Tippi Hedren, (born Nathalie Kay Hedren, January 19, 1930) is an American actress, former fashion model and an animal rights activist, perhaps most famous for her role in Alfred Hitchcock’s The Birds, is an actress of formidable gifts. Hitch himself said, when directing her in that classic film, that Hedren had “a faster tempo, city glibness, more humor [than another frequent Hitchcock heroine, Grace Kelly]. She displayed jaunty assuredness . . . and she memorized and read lines extraordinarily well.”
In 1969, Tippi was filming a movie in Africa and visited an abandoned house in Mozambique occupied by 30 lions and their cubs. The time she spent there with the lions changed Hedren’s life forever and prompted her and her husband to make a movie about what they had seen.
Little did the Tippi and her husband know that this film starring dozens of African lions would be an eleven year investment that would later cost them their marriage.
Production on Roar began with a dose of reality for the Hollywood couple. When they told a veteran animal trainer they needed 50 lions for their film, they were promptly informed that “you can’t simply force a bunch of adult lions and strangers to live together. They’re individuals that have to be introduced gradually or they may kill each other. Or you.”
So what did they do? They decided to start their own pride of 50 homegrown lions, acquiring them one by one. Tippi met with Ron Oxley, a man with an animal-rental business in Soledad Canyon (an animal-rental business renting out lions= obviously completely normal in those days?!), who told them that “to get to know anything about lions, you’ve just got to live with them for a while.”
Tippi and her family were first introduced to Neil, a lion they could safely hug and get to know who became the first of their live-in lions, 4-5 days a week. Their Californian Sherman Oaks house soon became a half-way house for lion cubs who spent a period of time associating themselves with humans first (Hedren’s family) and then would eventually return to the ranch in Soledad Canyon.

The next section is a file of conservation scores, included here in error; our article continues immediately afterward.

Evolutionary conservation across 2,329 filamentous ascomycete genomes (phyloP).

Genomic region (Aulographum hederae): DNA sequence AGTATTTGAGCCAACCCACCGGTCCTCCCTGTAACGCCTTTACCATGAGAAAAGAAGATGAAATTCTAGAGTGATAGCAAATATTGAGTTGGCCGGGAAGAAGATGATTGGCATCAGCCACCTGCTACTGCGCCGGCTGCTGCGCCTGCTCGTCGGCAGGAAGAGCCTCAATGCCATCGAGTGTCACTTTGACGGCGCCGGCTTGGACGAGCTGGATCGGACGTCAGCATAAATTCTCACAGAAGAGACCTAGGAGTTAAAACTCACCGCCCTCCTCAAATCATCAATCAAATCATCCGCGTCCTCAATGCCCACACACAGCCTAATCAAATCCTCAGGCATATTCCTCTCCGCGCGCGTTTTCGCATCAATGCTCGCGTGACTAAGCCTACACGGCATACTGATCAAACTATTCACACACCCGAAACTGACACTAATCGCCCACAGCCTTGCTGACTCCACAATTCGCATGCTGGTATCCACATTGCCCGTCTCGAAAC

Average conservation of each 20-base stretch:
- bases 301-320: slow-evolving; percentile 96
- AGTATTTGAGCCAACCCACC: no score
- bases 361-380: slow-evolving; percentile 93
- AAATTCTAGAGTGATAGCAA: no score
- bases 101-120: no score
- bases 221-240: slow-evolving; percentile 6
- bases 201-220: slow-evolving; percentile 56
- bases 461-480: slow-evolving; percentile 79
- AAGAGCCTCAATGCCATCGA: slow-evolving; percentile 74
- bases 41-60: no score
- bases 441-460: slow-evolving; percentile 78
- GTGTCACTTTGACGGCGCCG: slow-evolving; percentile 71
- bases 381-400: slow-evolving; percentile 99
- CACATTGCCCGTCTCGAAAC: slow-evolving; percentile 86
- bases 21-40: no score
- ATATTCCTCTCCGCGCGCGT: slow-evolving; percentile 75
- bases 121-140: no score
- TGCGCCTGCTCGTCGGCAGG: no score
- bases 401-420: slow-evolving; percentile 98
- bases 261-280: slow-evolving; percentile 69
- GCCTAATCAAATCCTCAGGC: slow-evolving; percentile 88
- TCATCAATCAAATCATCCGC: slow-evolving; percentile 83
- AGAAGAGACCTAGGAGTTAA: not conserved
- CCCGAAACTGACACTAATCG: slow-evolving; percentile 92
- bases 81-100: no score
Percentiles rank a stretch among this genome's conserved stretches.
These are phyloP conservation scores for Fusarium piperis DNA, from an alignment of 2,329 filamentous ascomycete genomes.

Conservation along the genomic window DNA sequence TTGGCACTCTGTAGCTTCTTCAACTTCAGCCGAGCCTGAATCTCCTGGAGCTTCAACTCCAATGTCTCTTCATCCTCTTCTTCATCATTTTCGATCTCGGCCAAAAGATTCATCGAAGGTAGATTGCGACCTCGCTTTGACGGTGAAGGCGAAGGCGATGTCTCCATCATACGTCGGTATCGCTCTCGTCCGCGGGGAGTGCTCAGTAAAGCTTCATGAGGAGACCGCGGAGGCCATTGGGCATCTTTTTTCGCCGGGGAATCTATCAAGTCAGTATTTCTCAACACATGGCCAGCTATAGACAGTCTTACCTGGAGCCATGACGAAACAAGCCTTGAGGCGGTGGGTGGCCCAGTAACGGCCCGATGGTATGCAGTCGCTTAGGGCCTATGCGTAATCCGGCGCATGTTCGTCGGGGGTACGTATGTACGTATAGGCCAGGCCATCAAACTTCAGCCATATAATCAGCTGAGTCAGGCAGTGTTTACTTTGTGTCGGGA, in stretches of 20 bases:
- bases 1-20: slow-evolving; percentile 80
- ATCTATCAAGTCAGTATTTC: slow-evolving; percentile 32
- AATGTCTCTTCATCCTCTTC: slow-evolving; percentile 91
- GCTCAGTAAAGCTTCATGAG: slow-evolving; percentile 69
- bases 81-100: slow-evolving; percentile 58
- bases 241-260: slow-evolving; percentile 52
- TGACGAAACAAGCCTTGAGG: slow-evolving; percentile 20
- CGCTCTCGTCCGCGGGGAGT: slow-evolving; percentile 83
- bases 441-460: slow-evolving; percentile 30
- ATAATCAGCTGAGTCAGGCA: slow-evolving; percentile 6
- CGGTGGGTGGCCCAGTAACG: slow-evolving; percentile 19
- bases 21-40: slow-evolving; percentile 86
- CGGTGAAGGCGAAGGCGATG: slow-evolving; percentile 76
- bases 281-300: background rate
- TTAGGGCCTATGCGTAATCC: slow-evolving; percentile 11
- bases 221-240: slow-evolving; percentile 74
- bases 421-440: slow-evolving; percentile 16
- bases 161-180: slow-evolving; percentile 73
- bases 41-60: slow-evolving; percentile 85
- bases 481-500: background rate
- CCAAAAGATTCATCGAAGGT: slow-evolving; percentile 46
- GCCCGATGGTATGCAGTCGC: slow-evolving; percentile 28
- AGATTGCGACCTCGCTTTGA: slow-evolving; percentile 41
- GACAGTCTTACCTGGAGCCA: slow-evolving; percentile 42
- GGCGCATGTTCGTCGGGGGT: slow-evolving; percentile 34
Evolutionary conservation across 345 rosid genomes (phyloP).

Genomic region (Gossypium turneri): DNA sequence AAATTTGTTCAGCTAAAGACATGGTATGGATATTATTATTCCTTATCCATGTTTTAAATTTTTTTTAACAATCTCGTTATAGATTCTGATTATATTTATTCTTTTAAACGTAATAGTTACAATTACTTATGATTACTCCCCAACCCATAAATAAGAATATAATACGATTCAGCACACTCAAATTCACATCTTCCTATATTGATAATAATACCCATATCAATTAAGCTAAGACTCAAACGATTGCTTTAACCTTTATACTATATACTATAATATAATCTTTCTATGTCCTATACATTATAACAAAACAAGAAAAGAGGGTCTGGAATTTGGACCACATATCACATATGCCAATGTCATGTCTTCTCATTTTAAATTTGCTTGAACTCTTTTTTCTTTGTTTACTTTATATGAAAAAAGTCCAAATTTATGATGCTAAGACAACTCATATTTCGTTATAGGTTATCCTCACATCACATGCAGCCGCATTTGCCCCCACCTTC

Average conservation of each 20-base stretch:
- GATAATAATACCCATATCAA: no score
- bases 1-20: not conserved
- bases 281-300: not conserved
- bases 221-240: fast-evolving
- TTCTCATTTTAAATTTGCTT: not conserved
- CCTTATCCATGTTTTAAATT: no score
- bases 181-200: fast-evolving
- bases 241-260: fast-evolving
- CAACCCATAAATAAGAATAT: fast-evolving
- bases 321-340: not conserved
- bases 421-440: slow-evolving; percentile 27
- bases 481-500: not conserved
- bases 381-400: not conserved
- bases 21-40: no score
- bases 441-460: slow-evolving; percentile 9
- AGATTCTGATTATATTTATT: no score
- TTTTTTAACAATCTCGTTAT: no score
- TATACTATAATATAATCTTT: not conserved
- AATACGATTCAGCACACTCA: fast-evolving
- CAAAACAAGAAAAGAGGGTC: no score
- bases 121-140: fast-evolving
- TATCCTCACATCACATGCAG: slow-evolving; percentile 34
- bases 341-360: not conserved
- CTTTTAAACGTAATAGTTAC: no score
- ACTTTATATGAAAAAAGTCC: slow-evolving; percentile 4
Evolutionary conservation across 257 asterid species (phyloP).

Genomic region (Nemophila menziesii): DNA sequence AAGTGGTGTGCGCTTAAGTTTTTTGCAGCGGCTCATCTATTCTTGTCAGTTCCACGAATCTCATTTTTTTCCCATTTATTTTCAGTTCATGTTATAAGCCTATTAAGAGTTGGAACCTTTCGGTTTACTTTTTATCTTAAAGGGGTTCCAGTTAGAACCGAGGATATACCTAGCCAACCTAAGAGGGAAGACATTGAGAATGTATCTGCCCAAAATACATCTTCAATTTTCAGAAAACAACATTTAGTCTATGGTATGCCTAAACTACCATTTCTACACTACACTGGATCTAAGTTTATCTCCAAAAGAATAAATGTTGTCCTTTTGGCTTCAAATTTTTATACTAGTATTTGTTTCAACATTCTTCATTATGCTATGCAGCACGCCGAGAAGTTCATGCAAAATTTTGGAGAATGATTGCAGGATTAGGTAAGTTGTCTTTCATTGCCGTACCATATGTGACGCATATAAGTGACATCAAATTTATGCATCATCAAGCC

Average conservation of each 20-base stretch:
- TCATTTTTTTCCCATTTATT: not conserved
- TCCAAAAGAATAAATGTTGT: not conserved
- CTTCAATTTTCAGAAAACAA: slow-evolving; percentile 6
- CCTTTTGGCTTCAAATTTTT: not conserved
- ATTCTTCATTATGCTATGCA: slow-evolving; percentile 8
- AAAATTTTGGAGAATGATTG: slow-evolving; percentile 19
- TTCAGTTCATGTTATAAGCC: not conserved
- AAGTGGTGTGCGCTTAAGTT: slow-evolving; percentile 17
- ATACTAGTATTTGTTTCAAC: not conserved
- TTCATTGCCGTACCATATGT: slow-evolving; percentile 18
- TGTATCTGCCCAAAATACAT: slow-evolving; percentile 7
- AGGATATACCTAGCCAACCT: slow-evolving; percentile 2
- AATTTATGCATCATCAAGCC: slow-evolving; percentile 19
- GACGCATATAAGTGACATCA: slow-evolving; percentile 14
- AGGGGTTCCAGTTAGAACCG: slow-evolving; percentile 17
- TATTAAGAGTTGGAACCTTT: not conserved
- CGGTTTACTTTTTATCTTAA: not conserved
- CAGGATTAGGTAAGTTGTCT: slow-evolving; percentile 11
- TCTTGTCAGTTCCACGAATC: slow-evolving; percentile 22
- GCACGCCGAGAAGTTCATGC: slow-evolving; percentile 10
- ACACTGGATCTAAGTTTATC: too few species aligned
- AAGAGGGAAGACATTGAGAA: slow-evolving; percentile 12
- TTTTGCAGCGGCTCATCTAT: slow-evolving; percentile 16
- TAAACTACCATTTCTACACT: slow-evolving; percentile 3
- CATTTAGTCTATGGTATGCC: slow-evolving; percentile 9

“The time between 6 weeks and 6 months, when the lion is becoming quite large and strong, is a time of wonder,” Tippie remembers.
As preparations for the film progressed, neighbors began to complain about the family’s ‘pets’ and authorities cracked down.
And so the family packed up their things (and their wild cats) and moved to the remote Soledad Canyon to live on the reserve with the lions, where they continued the on-and-off filming of Roar.
For a project that cost over $17.5 million, the film only grossed just over $2million in the end.
During production, Tippi’s daughter Melanie, 19 years old at the time, was attacked by a lioness and needed 50 stitches to the face. The director of photography was scalped.
Although this did not deter Tippi from dedicating her life to the animals, she now takes a different view on the idea of wild animals in the home and believes they should not be kept as pets.
After the zoo at Michael Jackson’s Neverland Ranch was shut down, his two tigers, Thriller and Sabu, were sent to live at Shambala. When Jackson passed away, Hedren said she had told the tigers that he died. “You don’t know what mental telepathy exists from the human to the animal. But I hope they understood,” Hedren told The Guardian.
Now 84, Hedren remains active in showbiz—for example, appearing in Cougartown (as herself) as recently as 2013.
But her role as an animal-rights activist and conservationist might well be Hedren’s most lasting legacy. For decades, her Roar Foundation and the animal sanctuary,Shambala Preserve, in California have advocated for over 50 big (and not so big) cats, often dangerous—from lions and leopards to bobcats and servals so they can regain their physical and mental health and live out their lives in dignity —and she’s been honored with a host of humanitarian and conservation awards through the decades.
In 1971, LIFE photographer Michael Rougier spent time with Hedren; her teenage daughter,Melanie Griffith (from Hedren’s first marriage, to Peter Griffith), her then-husband, the agent and movie producer, Noel Marshall; and others at their home in California. Also in attendance: Neil, a 400-pound mature lion, who occasionally slept in the same bed as Griffith and, as these pictures attest, had the run of the house, from the kitchen to the living room to the swimming pool.
Hedren has since acknowledged that it was “stupid beyond belief” to put her family at risk by allowing an animal with “no conscience or remorse genes” to roam free. On that, at least, we can all agree—even if these pictures make Neil look like the world’s biggest pussycat.
The following photos taken at the house of actress Tippi Hedren in California, photographed by LIFE magazine during the early 1970s. Best-known for her role in Hitchcock’s The Birds, Tippi is also the mother of actress Melanie Griffith (Working Girl), who is the little girl you just saw lying in bed with a lion, and also above with her head in its mouth.